It’s Time to Solve the Real Crisis at the Border

We have seen a surge of migrants at the southern border this year, but the crisis at our borders has been around for decades. In fact, migration from Central America because of rising instability in the region goes back to the 1980s. Since then, we have continued to see a surge of migrants at the southern border at various points in time.

There are several reasons why migrants are fleeing their countries in seek of a better life, including economic hardship, government corruption, crime, gang violence and severe weather resulting from climate change. The COVID-19 pandemic coupled with recent severe weather events has only intensified these longstanding issues leading to the spike we see now.

Several proposals are being considered by federal lawmakers and policymakers. Earlier this year, President Biden proposed $4 billion in funding to address the root causes of the surge in Central America. Moreover, just last week, a bipartisan group of U.S. Senators met to discuss a possible path forward on an immigration reform bill to help address the surge.

As Congress and the Administration consider proposals to solve the problem, it is critical that politics is put aside to find a path forward on comprehensive immigration reform. To address this challenge, we must find bipartisan solutions that will get to the root of the problem: the true reason people are fleeing.

This edition of Inside Story will examine the root causes of the migration crisis and explore some of the solutions to address them.

Gloria Story Dittus, Chairman, Story Partners




What Role does Climate Change Play in the Central American Migration Crisis?

Migration from northern Central America has been ongoing for years due to several deeply entrenched and compounding problems. Climate change, however, is currently on the minds of the Biden-Harris administration. While climate change necessitates a complex response, the administration could implement three steps today that could address the issue in the region.

Northern Central America is no stranger to climate-related disasters. Recently, two category four hurricanes, Eta and Iota, displaced thousands and caused dangerous flash floods and landslides, which destroyed homes and disrupted livelihoods from Panama to Southeastern Mexico. At the same time, the ‘dry corridor,’ which extends from Southern Mexico to Costa Rica, is prone to extreme weather patterns that have eroded the livelihoods of people in this area, particularly those that rely on rain-fed agriculture. For example, the Food and Agricultural Organization estimates that 3.5 million people have faced food insecurity in the past 10 years due to recurring droughts.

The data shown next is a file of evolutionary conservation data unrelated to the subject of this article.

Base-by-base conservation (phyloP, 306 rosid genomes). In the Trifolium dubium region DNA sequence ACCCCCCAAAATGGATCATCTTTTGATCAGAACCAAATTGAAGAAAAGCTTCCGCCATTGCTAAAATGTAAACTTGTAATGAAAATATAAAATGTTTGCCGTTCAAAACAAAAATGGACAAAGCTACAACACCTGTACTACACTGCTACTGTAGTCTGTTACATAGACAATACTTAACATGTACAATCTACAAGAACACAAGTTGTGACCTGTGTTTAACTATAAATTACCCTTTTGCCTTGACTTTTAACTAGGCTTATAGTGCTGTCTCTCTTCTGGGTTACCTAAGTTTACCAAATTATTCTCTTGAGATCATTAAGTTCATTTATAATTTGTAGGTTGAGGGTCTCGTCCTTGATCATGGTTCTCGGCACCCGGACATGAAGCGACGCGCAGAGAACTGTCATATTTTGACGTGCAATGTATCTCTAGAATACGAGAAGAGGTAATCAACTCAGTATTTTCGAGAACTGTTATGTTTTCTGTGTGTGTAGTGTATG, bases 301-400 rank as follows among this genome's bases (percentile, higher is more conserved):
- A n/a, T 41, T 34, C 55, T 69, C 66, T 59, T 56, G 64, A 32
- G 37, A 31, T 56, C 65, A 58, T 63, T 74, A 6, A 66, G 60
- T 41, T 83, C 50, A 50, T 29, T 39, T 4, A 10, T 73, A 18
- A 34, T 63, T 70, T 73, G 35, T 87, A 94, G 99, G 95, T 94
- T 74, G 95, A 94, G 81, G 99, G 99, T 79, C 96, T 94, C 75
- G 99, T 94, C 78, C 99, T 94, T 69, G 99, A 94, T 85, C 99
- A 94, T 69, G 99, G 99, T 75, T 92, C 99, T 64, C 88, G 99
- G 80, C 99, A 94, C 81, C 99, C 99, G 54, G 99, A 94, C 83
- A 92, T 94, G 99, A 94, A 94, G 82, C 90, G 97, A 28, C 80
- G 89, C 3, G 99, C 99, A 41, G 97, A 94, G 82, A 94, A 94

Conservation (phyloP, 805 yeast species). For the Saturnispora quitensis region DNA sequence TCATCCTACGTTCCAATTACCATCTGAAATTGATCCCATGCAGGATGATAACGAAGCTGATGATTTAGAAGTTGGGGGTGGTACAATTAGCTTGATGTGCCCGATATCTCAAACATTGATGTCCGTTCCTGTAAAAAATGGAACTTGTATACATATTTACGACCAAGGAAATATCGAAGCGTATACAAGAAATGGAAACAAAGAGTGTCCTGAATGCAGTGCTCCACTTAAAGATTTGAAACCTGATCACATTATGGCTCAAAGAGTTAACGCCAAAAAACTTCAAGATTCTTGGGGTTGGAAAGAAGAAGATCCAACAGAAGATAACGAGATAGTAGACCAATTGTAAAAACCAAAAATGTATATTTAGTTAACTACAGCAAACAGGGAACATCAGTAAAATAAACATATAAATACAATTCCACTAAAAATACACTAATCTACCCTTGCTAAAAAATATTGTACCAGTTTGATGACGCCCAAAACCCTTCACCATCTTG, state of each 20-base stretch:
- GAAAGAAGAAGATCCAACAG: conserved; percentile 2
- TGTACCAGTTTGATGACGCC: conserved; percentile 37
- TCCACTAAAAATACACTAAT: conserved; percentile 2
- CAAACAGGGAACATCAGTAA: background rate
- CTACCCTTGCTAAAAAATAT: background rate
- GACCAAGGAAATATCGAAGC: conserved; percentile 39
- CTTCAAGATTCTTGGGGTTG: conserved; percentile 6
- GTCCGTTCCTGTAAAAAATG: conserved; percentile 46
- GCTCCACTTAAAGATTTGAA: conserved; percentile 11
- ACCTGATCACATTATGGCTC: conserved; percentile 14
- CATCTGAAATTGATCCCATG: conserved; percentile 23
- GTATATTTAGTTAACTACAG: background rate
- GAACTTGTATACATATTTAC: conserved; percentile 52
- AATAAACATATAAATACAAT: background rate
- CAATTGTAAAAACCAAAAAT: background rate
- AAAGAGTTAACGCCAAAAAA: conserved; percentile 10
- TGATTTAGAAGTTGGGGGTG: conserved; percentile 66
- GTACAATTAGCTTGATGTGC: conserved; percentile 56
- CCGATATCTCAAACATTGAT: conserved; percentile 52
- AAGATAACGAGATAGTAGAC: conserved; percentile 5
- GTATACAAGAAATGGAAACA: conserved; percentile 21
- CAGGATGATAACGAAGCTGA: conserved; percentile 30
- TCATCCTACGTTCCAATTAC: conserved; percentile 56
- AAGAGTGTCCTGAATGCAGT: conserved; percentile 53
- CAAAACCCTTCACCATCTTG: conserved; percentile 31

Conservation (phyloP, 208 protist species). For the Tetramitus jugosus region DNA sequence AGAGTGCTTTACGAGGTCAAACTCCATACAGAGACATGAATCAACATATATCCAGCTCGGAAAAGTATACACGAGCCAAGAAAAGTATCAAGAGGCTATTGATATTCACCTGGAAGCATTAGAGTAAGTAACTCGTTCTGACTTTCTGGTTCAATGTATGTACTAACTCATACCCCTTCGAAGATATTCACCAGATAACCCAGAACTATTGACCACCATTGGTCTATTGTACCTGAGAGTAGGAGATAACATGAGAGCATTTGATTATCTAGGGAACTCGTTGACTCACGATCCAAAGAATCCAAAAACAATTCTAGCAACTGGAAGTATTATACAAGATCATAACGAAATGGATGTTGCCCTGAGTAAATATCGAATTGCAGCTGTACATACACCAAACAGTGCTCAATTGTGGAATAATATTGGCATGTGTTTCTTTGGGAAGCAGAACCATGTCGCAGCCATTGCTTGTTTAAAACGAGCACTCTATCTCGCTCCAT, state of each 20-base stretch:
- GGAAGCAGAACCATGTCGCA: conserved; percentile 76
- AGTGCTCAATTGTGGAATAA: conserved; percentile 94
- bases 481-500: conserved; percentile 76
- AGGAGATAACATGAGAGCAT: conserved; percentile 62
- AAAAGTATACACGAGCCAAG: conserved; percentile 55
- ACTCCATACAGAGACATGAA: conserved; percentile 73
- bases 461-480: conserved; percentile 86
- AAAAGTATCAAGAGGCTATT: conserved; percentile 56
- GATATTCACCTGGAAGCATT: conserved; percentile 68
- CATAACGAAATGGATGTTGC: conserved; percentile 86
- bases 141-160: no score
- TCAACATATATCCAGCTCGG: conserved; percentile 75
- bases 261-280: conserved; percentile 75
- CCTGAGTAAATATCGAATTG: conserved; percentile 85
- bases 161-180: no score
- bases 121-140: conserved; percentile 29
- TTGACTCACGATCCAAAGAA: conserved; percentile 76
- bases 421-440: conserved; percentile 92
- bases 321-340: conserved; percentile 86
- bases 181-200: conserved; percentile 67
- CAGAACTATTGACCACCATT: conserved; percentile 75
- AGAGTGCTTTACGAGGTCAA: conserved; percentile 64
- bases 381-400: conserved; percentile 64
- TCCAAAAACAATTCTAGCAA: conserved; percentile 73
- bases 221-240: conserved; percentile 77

Climate science makes it clear that these events are the new normal.

However, while climate change may supercharge some of these natural hazards, it is rarely the only or primary factor driving migration in the region. Longstanding political, economic, and social phenomena, including violence, poverty, and government corruption also play a role.

For example, poverty and food insecurity may have been exacerbated by climate-related disaster, such as drought and hurricanes, but the COVID-19 pandemic has served to deepen both. As of March 2021, at least 2.9 million people face high levels of acute food insecurity in Honduras and this is likely to increase to up to 3.3 million in the coming months. In Guatemala, almost half the population cannot afford the basic food basket. In addition, El Salvador and Honduras have some of the world’s highest rates of violence, and gangs have been emboldened by the chaos of the pandemic and have used it to tighten their control in parts of the region.

Recent research also shows that violence and climate change may intersect to drive migration patterns from Honduras, with increasing rates of homicide and rainfall variance correlating to higher rates of migration and subsequent apprehension at the U.S. border in 2019.